Though the extent of the damage was not immediately clear, the Russian Ministry of Defense claims it has now “disabled” 90 per cent of Ukraine’s military airfields, leaving the country with severely weakened air force capabilities. Ukrainian military analysts dispute that figure, pointing to the country’s ongoing success in shooting down Russian aircraft.

MURAT YUKSELIR / THE GLOBE AND MAIL, SOURCE: GRAPHIC NEWS

The attacks were designed to “sow panic and fear among people, by showing that the invasion has reached the entire country,” said Valentyn Badrak, Director of the Center for Army, Conversion and Disarmament Studies.

But they also revealed Ukrainian military weaknesses.

In Ivano-Frankivsk, Mayor Ruslan Martsinkiv said in a video posted to Facebook that the city’s air alert system had failed. He warned people living close to the airport to “leave their houses” and take cover in bomb shelters. “Lutsk is under attack,” he warned.

At least one person died in another attack on Dnipro, in east-central Ukraine, the first to strike that city. “Kindergarten, residential block, shoe factory gone. 2 people killed,” Lesia Vasylenko, a Ukrainian member of parliament, wrote on Twitter. Further explosions were reported Friday in Kyiv.

The US and UK have provided Javelin and NLAW anti-tank missiles that Ukrainian forces have used to devastating effects. But the attacks Friday showed a need for new forms of armaments in Ukraine, Mr. Badrak said.

“We need weapons to close the sky,” he said. He repeated Ukraine’s request for Polish fighter jets — whose donation through the US has been rejected by the Joe Biden administration — but said other weapons are also needed, including SLAMRAAM surface-to-air missiles.

The UK Ministry of Defense, in an intelligence update, said logistical issues and Ukrainian resistance have “hampered the Russian advance,” but warned that Russian forces were likely to take the next few days to regroup for new offensives. “This will probably include operations against the capital, Kyiv,” it warned.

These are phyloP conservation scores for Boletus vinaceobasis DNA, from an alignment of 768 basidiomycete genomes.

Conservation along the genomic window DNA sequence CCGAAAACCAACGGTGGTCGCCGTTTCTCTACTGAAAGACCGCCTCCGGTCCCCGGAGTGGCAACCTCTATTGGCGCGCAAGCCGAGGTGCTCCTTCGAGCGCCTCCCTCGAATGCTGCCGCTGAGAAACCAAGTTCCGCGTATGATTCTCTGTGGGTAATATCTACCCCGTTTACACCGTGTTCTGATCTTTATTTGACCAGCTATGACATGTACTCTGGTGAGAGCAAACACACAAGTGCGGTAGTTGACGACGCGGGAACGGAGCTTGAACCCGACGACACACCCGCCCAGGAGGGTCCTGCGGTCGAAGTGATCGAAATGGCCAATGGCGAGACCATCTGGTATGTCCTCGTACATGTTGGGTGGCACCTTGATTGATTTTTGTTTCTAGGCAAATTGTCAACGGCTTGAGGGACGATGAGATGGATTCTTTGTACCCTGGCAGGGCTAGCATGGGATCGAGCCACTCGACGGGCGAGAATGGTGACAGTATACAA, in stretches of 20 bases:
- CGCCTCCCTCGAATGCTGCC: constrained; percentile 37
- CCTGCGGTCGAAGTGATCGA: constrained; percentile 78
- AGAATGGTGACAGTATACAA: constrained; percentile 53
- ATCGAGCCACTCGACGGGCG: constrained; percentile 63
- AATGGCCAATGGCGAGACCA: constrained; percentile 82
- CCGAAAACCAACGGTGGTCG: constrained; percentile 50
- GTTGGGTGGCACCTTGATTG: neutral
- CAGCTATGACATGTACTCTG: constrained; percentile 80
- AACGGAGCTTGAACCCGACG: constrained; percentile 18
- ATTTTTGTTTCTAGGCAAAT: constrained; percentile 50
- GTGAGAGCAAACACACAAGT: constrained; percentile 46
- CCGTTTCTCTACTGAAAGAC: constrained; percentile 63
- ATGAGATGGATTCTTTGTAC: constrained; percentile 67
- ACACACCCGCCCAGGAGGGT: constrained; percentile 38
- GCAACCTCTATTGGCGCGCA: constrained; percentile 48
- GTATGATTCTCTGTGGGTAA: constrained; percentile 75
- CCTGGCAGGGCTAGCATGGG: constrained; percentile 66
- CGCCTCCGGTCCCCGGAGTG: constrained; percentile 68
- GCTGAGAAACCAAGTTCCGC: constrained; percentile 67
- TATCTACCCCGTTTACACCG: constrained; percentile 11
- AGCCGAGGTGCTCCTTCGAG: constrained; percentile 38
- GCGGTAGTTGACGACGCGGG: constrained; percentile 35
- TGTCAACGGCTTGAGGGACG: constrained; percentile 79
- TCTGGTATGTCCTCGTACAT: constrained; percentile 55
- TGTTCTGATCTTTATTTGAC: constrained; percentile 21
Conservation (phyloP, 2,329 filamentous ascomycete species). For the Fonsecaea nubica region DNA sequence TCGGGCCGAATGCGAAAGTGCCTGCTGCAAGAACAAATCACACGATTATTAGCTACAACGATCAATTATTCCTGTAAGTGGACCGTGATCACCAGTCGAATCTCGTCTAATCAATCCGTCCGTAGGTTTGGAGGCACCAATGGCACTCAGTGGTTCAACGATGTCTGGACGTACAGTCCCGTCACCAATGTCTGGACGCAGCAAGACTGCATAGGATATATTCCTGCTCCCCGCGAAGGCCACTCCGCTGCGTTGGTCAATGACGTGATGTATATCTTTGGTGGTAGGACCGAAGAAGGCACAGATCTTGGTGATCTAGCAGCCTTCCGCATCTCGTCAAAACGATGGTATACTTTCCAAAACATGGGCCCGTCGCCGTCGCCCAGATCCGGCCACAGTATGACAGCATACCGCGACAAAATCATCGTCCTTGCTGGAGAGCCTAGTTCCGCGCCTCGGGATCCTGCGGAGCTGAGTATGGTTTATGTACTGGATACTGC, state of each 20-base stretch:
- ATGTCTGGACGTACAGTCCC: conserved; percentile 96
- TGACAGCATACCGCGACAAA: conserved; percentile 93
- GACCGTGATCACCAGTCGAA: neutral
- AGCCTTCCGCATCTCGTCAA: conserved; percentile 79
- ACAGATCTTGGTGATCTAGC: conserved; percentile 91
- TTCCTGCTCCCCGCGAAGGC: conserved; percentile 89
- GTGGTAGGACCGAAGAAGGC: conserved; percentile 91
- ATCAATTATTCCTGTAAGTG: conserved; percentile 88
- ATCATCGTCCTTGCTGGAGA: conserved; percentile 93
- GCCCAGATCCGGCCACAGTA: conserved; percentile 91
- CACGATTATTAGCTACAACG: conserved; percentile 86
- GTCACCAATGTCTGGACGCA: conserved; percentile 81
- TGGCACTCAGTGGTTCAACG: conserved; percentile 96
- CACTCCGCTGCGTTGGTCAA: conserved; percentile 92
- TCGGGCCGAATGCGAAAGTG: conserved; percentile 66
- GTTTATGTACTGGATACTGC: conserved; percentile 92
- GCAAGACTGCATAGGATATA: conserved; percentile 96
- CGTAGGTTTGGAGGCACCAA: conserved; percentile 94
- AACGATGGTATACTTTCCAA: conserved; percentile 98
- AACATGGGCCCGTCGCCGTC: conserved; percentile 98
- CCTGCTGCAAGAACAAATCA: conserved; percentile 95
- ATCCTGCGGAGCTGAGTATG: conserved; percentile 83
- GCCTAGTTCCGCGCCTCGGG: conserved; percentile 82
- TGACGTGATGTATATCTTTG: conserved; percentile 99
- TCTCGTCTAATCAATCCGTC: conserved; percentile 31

Russia is moving to reinforce its fighting force in Ukraine with militants from the Middle East, its Defense Minister Sergei Shoigu said Friday. Russia has already received “more than 16,000 applications,” Mr. Shoigu said.

Russia should help those fighters “move to the war zone,” President Vladimir Putin said at a meeting of the country’s security council. While the Kremlin said those fighters had fought against ISIS, Ukrainian presidential adviser Mykhailo Podolyak accused Moscow of recruiting “ex-ISIS fighters to be used against civilians.”

At the same time, Russia is threatening new measures against Meta, which owns Facebook and Instagram, after that company told Reuters it would change its hate speech rules to allow posts in some countries calling for “death to the Russian invaders.” The policy change would also permit calls for the death of Putin and Belarusian President Alexander Lukashenko, Reuters reported.

That change, if true, “mean that there will have to be the most decisive measures to end the activities of this company,” Kremlin would Dmitry Peskov said.

The Russian Prosecutor General said it would demand the censorship of Instagram in Russia, and had already applied to have Meta recognized as “an extremist organization.”